The City-County Council has approved $18.8 million in developer-backed tax-increment financing bonds for the entire $200 million block redevelopment.

The city has already announced that Tomlinson Tap, a current market vendor and a subsidiary of the City Market Corp., will serve as an anchor of the revamped market. The taphouse currently occupies the entire second floor of the market.

The city is also searching for a private manager for the market, which is currently operated by the not-for-profit City Market Corp. The private partner would have oversight of the revamped City Market’s operations, including its vendors, finances, security and overall management, according to the city’s news release. That would allow the not-for-profit to “prioritize its mission to support local food entrepreneurship through fundraising, events and programming, including the Original Farmers’ Market,” which is a traditional farmers markets that operates on Wednesdays during the summer, the release stated.

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15 thoughts on “Ahead of construction-related closure, City Market waives two months of rent for vendors

    1. We built it in the 70’s and it flourished until Union Station opened in the 80’s. Its died several times since then. Hopefully this time it will last another 25 or more years.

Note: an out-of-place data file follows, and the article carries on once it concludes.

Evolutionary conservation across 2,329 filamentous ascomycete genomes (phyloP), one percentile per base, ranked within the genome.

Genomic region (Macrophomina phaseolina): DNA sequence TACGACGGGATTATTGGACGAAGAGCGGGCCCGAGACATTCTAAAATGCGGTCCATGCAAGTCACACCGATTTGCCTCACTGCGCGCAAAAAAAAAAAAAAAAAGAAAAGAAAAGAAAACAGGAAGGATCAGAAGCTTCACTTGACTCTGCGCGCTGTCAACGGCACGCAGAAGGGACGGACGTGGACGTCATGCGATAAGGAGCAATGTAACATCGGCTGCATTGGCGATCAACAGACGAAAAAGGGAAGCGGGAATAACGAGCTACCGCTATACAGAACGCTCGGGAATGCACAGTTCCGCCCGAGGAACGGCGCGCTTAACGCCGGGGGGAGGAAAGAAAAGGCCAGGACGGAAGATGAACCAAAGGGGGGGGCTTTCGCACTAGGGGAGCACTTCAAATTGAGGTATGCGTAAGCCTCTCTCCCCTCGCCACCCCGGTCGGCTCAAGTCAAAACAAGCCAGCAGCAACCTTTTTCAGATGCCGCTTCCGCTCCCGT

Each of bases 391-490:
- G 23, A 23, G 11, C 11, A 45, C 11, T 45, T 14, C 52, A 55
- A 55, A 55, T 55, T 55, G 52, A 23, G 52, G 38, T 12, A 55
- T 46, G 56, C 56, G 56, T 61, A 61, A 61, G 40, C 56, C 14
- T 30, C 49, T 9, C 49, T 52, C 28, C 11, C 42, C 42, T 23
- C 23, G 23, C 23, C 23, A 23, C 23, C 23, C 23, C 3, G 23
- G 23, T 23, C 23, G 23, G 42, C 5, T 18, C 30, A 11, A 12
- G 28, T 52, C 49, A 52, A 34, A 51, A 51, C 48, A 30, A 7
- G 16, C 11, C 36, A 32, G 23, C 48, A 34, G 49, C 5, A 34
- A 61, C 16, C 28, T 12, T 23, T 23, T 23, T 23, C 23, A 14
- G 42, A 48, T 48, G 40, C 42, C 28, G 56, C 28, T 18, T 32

2. Have you been there lately? The market is already dead, which is why the City is trying to revitalize it.

  1. The best thing the City is doing for City Market is repopulating the City-County tower. A “win” for both the City and the Market! Kudos to they who came up with the idea, and for the Mayor/Council in supporting it 👏

    1. Yes, but the market will be shuttered for an indefinite period. I wonder how many of the existing vendors will be around when it rises from the ashes.

    2. I didn’t see anything in the article about repopulating the City-County building, although that has been discussed elsewhere. However, if just the plans for the Gold Building and the other new apartments result in full occupancies of potential customers, a revamped City Market could reopen in an excellent position for success.

    3. No do the same for owners/tenants in Broad Ripple Boss Hogsett!

      Damage incurred due to incessant and poorly planned construction.

    4. LOL! If you look at the prices of food at the City Market and the salaries of most City-County employees, you’ll understand why most of them pack their lunches. The “repopulating the City-County tower” isn’t the economic boon to the Market you think.

  2. Well that just sucks for the vendors and their employees. Waiving 2 month rent is not making payroll, it’s not paychecks.
    To be transparent, decision makers need to just tell all the vendors they are done so they can all find alternative to continue having money to pay bills.

    1. Broad Ripple has been a traffic disaster for 30 years.

      It’s suboptimal to have two projects back to back but a lot of places in Marion County would love to have some road work done. And, the timing of the second project is out of the city’s hand. They do it now or they lose the money. I kind of doubt the businesses would rather pay a special assessment to have the work done next year at this time.